China-Brazil satellite fails to enter orbit (Update)

Dec 09, 2013
Brazilian researchers work inside a reinforced chamber on a CBERS satellite at the INPE headquarters, in Sao Jose dos Campos, some 90 km north of Sao Paulo, Brazil, on November 3, 2009

A joint Chinese-Brazilian environmental monitoring satellite launched Monday from northern China failed to enter orbit, state media and experts said, in a rare setback for the country's ambitious space programme.

The satellite, meant to be a key tool in Brazil's efforts to control Amazon rainforest deforestation and to monitor its huge agribusiness sector, blasted off from Taiyuan Satellite Launch Centre in Shanxi province on a Long March 4B rocket at 11:26am (0326 GMT), Xinhua said.

"The rocket malfunctioned during the flight and the satellite failed to enter orbit," the state news agency quoted military sources as saying.

The satellite is known as CBERS-3 (China-Brazil Earth Resources Satellite 3), or Ziyuan I-03 in Chinese. Ziyuan is the Chinese word for "resource".

In Brazil, the National Institute for Space Research (INPE) said in a statement that "there was a failure of the launcher during the flight and consequently the satellite was not positioned in the planned orbit".

"Preliminary evaluations suggest that the CBERS-3 returned to Earth."

The CBERS remote-sensing satellite programme grew out of a bilateral partnership agreement signed in 1988.

The satellite is based on the Chinese Ziyuan 1 design but includes Brazilian-designed mission payload.

Three satellites of the series were launched in 1999, 2003 and 2007 aboard Chinese-made Long March rockets.

CBERS-3 was originally scheduled to be launched in 2009, but the launch date was repeatedly postponed.

A CBERS-4 is scheduled to be launched in 2015.

China launched its first moon rover mission last week, the latest step in an ambitious space programme which is seen as a symbol of its rising global stature.

The rover—known as Yutu, or Jade Rabbit—is due to land on the moon in mid-December.

China sees its space programme as a symbol of its growing international status and technological advancement, as well as of the Communist Party's success in reversing the fortunes of the once impoverished nation.

It aims to establish a permanent space station by 2020 and eventually send a human to the moon.

Explore further: China moon rover enters lunar orbit

add to favorites email to friend print save as pdf

Related Stories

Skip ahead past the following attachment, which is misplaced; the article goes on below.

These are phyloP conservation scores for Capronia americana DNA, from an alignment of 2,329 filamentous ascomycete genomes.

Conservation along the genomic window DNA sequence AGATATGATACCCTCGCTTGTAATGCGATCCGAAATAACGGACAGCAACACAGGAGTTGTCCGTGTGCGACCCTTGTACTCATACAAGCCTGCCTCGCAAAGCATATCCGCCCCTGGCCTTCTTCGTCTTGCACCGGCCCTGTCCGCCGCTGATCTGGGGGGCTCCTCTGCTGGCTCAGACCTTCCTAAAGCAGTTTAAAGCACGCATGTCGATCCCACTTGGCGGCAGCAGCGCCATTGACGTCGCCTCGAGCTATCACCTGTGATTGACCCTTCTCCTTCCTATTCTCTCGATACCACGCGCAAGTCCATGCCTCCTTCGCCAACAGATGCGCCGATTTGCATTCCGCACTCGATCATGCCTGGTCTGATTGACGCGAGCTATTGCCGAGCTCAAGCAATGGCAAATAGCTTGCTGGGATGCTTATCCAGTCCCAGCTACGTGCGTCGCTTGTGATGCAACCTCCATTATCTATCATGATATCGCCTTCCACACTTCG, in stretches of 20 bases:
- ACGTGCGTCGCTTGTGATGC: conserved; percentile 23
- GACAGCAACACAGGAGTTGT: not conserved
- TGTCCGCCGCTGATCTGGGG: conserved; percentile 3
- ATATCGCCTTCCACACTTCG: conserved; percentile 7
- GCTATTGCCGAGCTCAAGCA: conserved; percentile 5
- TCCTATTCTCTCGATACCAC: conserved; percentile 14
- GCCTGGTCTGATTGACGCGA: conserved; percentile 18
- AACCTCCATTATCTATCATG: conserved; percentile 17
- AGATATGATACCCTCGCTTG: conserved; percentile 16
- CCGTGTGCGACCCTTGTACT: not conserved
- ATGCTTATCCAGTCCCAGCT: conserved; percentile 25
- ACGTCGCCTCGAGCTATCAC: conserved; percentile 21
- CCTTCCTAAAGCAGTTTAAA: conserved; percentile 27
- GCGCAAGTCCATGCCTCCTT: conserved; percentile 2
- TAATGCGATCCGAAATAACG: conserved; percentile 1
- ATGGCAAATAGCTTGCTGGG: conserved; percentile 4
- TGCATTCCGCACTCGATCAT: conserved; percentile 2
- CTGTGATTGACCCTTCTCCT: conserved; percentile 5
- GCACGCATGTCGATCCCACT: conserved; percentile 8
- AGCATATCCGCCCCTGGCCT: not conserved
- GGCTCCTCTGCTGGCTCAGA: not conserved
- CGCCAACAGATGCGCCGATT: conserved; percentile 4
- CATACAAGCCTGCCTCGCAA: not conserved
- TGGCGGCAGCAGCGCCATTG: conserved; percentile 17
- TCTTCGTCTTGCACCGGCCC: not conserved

China moon rover enters lunar orbit

Dec 06, 2013

China's first lunar rover entered the moon's orbit on Friday, state media reported, a key step towards the vessel's planned landing later this month.

China launches Turkish satellite

Dec 18, 2012

China early Wednesday "successfully" launched a Turkish earth observation satellite into orbit aboard a Chinese rocket, according to state media, hailed in Turkey as a "historic moment".

Recommended for you

Cassini sees sunny seas on Titan

14 hours ago

(Phys.org) —As it soared past Saturn's large moon Titan recently, NASA's Cassini spacecraft caught a glimpse of bright sunlight reflecting off hydrocarbon seas.

Is space tourism safe or do civilians risk health effects?

17 hours ago

Several companies are developing spacecraft designed to take ordinary citizens, not astronauts, on short trips into space. "Space tourism" and short periods of weightlessness appear to be safe for most individuals ...

An unmanned rocket exploded. So what?

20 hours ago

Sputnik was launched more than 50 years ago. Since then we have seen missions launched to Mercury, Mars and to all the planets within the solar system. We have sent a dozen men to the moon and many more to ...

NASA image: Sunrise from the International Space Station

21 hours ago

NASA astronaut Reid Wiseman posted this image of a sunrise, captured from the International Space Station, to social media on Oct. 29, 2014. Wiseman wrote, "Not every day is easy. Yesterday was a tough one. ...

Copernicus operations secured until 2021

21 hours ago

In a landmark agreement for Europe's Copernicus programme, the European Commission and ESA have signed an Agreement of over €3 billion to manage and implement the Copernicus 'space component' between 2014 ...

User comments : 0

Please sign in to add a comment. Registration is free, and takes less than a minute. Read more

Click here to reset your password.
Sign in to get notified via email when new comments are made.